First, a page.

The insulation of his heart by reserve during these many years, without a channel of any kind for disposable emotion, had worked its effect. It has been observed more than once that the causes of love are chiefly subjective, and Boldwood was a living testimony to the truth of the proposition. No mother existed to absorb his devotion, no sister for his tenderness, no idle ties for sense. He became surcharged with the compound, which was genuine lover's love.
He approached the gate of the meadow. Beyond it the ground was melodious with ripples, and the sky with larks; the low bleating of the flock mingling with both. Mistress and man were engaged in the operation of making a lamb "take," which is performed whenever an ewe has lost her own offspring, one of the twins of another ewe being given her as a substitute. Gabriel had skinned the dead lamb, and was tying the skin over the body of the live lamb, in the customary manner, whilst Bathsheba was holding open a little pen of four hurdles, into which the Mother and foisted lamb were driven, where they would remain till the old sheep conceived an affection for the young one.
Bathsheba looked up at the completion of the manouvre, and saw the farmer by the gate, where he was overhung by a willow tree in full bloom. Gabriel, to whom her face was as the uncertain glory of an April day, was ever regardful of its faintest changes, and instantly discerned thereon the mark of some influence from without, in the form of a keenly self-conscious reddening. He also turned and beheld Boldwood.
At once connecting these signs with the letter Boldwood had shown him, Gabriel suspected her of some coquettish procedure begun by that means, and carried on since, he knew not how.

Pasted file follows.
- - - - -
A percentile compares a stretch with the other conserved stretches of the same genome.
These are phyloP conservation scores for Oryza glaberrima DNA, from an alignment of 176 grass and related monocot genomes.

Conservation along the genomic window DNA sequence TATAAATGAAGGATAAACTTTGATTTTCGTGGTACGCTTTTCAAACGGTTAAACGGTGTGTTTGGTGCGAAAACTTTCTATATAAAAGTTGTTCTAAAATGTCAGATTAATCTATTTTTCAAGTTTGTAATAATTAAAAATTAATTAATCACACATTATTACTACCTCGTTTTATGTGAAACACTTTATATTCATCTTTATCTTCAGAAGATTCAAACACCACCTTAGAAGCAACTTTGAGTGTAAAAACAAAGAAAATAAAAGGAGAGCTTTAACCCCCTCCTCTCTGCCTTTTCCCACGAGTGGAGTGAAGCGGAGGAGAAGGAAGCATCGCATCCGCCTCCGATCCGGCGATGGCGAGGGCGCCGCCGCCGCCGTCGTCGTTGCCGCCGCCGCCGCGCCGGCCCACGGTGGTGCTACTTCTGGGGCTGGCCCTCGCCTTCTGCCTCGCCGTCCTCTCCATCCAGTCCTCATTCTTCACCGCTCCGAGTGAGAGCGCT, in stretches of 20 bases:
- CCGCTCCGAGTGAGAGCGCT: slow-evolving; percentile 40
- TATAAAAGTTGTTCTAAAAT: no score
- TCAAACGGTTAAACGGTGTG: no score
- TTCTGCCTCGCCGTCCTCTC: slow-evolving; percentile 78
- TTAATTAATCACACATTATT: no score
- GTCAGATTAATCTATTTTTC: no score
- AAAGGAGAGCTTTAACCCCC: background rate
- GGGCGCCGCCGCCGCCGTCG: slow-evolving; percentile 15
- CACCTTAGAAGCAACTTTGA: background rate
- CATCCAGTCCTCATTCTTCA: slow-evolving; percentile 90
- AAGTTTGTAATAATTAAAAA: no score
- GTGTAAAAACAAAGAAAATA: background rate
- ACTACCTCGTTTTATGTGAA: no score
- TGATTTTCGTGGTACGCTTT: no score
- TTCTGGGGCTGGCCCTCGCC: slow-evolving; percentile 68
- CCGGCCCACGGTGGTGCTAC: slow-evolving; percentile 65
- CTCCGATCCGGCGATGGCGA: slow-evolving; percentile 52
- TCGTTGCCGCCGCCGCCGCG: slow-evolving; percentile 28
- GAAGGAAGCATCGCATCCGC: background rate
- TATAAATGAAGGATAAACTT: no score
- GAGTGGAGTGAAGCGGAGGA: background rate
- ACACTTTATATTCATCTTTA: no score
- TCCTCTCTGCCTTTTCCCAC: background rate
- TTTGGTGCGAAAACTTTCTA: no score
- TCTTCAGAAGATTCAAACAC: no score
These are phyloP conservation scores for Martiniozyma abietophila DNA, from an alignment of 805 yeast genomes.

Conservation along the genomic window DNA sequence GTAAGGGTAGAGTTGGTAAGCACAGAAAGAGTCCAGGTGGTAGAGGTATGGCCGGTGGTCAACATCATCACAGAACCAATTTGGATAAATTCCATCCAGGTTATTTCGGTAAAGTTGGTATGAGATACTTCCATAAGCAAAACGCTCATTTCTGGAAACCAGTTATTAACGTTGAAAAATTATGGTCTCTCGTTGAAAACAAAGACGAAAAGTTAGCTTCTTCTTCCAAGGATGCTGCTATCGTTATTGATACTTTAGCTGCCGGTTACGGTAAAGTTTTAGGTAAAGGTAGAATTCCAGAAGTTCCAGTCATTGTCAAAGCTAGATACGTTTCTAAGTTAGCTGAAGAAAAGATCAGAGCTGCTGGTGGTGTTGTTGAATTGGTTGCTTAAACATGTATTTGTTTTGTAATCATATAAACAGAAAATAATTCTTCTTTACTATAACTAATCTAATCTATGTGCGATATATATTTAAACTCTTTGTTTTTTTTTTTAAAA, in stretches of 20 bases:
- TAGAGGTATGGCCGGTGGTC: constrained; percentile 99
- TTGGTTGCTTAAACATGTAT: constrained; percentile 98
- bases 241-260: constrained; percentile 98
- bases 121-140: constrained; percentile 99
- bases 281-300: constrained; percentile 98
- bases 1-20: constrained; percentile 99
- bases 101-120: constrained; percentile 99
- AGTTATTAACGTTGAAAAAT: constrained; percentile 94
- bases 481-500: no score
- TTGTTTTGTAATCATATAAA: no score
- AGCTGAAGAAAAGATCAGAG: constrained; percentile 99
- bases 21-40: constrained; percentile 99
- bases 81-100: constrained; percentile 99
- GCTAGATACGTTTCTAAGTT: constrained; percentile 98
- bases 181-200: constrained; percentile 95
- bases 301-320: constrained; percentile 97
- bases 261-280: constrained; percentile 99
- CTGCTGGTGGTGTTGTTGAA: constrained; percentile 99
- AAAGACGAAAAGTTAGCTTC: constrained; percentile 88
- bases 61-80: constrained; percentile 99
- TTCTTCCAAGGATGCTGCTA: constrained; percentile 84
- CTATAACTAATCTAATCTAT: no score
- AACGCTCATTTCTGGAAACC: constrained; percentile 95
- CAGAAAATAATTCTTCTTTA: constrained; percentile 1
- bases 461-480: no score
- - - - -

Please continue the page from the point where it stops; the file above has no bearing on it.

Farmer Boldwood had read the pantomime denoting that they were aware of his presence, and the perception was as too much light turned upon his new sensibility. He was still in the road, and by moving on he hoped that neither would recognize that he had originally intended to enter the field. He passed by with an utter and overwhelming sensation of ignorance, shyness, and doubt. Perhaps in her manner there were signs that she wished to see him -- perhaps not -- he could not read a woman. The cabala of this erotic philosophy seemed to consist of the subtlest meanings expressed in misleading ways. Every turn, look, word, and accent contained a mystery quite distinct from its obvious import, and not one had ever been pondered by him until now.
As for Bathsheba, she was not deceived into the belief that Farmer Boldwood had walked by on business or in idleness. She collected the probabilities of the case, and concluded that she was herself responsible for Boldwood's appearance there. It troubled her much to see what a great flame a little wildfire was likely to kindle. Bathsheba was no schemer for marriage, nor was she deliberately a trifler with the affections of men, and a censor's experience on seeing an actual flirt after observing her would have been a feeling of surprise that Bathsheba could be so different from such a one, and yet so like what a flirt is supposed to be.
She resolved never again, by look or by sign, to interrupt the steady flow of this man's life. But a resolution to avoid an evil is seldom framed till the evil is so far advanced as to make avoidance impossible.